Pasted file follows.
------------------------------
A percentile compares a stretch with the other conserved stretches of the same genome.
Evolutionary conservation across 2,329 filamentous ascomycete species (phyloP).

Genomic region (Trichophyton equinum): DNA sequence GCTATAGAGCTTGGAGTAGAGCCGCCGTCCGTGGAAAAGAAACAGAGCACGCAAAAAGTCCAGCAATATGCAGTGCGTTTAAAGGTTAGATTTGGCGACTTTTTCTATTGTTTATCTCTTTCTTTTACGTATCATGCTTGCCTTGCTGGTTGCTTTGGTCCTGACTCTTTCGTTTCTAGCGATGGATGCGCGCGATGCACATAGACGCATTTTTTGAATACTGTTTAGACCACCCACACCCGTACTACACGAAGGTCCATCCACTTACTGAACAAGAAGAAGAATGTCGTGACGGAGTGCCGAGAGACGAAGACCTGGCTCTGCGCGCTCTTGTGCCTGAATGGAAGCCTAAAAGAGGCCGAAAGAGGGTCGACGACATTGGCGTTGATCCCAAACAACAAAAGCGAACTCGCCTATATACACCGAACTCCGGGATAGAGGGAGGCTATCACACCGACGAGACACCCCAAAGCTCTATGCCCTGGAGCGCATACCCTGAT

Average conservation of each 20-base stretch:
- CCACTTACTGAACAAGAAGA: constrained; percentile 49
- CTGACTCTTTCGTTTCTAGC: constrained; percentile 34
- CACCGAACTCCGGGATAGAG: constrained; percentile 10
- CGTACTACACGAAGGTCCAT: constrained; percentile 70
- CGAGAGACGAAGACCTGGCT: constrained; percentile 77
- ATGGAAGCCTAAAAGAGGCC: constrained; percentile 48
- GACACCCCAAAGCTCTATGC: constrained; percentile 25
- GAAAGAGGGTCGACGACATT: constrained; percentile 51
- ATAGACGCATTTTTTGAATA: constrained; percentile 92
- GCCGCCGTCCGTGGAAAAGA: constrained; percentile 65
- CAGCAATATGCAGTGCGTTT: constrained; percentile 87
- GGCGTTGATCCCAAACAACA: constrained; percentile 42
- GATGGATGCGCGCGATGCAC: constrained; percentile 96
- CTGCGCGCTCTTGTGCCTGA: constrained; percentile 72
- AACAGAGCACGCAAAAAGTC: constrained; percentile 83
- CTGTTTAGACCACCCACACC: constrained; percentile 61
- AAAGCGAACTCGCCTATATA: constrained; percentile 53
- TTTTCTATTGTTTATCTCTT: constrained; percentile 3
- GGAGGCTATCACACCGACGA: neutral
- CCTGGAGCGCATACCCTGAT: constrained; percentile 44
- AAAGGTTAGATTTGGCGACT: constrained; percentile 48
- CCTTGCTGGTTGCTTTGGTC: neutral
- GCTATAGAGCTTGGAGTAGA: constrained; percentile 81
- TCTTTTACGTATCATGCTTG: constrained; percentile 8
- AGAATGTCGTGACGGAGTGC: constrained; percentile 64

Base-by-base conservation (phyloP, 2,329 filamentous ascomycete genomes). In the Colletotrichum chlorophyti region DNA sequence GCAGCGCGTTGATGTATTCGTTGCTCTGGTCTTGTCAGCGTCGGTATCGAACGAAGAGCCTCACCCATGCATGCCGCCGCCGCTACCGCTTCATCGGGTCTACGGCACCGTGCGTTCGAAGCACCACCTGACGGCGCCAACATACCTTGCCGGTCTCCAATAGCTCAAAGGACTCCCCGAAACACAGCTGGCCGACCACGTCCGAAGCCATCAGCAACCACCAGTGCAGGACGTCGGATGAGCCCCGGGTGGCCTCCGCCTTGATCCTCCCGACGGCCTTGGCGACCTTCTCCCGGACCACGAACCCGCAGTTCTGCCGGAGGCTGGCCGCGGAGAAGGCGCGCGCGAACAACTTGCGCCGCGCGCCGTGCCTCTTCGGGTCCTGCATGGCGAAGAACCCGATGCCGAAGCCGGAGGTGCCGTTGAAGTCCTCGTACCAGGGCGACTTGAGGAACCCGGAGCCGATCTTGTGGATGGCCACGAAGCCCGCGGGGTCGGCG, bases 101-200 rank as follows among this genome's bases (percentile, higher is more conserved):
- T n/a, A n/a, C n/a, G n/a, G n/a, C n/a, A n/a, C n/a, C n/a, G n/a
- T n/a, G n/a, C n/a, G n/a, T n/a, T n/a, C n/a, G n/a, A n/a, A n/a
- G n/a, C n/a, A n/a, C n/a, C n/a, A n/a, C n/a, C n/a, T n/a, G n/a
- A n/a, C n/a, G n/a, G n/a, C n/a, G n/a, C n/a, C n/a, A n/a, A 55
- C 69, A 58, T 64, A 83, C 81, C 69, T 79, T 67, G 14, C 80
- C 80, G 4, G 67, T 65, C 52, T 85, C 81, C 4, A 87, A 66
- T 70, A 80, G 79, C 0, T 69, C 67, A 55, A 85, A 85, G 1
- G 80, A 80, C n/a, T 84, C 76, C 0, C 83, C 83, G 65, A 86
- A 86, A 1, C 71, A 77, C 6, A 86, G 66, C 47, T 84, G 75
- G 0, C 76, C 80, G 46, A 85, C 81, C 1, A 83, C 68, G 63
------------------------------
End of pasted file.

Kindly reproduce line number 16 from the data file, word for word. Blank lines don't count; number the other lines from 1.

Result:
- GGCGTTGATCCCAAACAACA: constrained; percentile 42